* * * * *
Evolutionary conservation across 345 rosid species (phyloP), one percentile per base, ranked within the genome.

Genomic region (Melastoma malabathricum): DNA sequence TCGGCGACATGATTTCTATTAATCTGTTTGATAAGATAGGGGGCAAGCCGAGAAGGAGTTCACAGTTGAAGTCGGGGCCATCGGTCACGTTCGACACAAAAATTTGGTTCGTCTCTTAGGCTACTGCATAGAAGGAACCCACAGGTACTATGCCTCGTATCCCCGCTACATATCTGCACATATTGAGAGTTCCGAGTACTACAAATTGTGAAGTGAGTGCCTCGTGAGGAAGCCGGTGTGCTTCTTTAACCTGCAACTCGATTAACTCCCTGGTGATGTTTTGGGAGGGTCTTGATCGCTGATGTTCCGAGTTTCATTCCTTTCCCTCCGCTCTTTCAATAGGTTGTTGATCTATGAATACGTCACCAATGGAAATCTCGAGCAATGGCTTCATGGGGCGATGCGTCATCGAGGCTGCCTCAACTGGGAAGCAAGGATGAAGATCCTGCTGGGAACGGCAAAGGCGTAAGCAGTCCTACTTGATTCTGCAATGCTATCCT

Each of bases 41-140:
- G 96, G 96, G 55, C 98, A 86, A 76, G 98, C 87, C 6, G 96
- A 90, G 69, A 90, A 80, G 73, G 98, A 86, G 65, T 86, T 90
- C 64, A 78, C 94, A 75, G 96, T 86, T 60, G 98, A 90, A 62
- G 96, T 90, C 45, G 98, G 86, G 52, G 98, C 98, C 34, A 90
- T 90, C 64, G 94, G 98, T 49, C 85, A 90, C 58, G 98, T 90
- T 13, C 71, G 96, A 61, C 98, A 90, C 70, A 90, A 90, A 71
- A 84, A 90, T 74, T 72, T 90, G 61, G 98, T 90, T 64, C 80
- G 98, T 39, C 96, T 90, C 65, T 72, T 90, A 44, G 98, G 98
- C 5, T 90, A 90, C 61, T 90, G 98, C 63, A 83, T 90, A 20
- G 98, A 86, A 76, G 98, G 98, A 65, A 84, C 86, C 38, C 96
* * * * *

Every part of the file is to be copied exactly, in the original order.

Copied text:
Evolutionary conservation across 345 rosid species (phyloP), one percentile per base, ranked within the genome.

Genomic region (Melastoma malabathricum): DNA sequence TCGGCGACATGATTTCTATTAATCTGTTTGATAAGATAGGGGGCAAGCCGAGAAGGAGTTCACAGTTGAAGTCGGGGCCATCGGTCACGTTCGACACAAAAATTTGGTTCGTCTCTTAGGCTACTGCATAGAAGGAACCCACAGGTACTATGCCTCGTATCCCCGCTACATATCTGCACATATTGAGAGTTCCGAGTACTACAAATTGTGAAGTGAGTGCCTCGTGAGGAAGCCGGTGTGCTTCTTTAACCTGCAACTCGATTAACTCCCTGGTGATGTTTTGGGAGGGTCTTGATCGCTGATGTTCCGAGTTTCATTCCTTTCCCTCCGCTCTTTCAATAGGTTGTTGATCTATGAATACGTCACCAATGGAAATCTCGAGCAATGGCTTCATGGGGCGATGCGTCATCGAGGCTGCCTCAACTGGGAAGCAAGGATGAAGATCCTGCTGGGAACGGCAAAGGCGTAAGCAGTCCTACTTGATTCTGCAATGCTATCCT

Each of bases 41-140:
- G 96, G 96, G 55, C 98, A 86, A 76, G 98, C 87, C 6, G 96
- A 90, G 69, A 90, A 80, G 73, G 98, A 86, G 65, T 86, T 90
- C 64, A 78, C 94, A 75, G 96, T 86, T 60, G 98, A 90, A 62
- G 96, T 90, C 45, G 98, G 86, G 52, G 98, C 98, C 34, A 90
- T 90, C 64, G 94, G 98, T 49, C 85, A 90, C 58, G 98, T 90
- T 13, C 71, G 96, A 61, C 98, A 90, C 70, A 90, A 90, A 71
- A 84, A 90, T 74, T 72, T 90, G 61, G 98, T 90, T 64, C 80
- G 98, T 39, C 96, T 90, C 65, T 72, T 90, A 44, G 98, G 98
- C 5, T 90, A 90, C 61, T 90, G 98, C 63, A 83, T 90, A 20
- G 98, A 86, A 76, G 98, G 98, A 65, A 84, C 86, C 38, C 96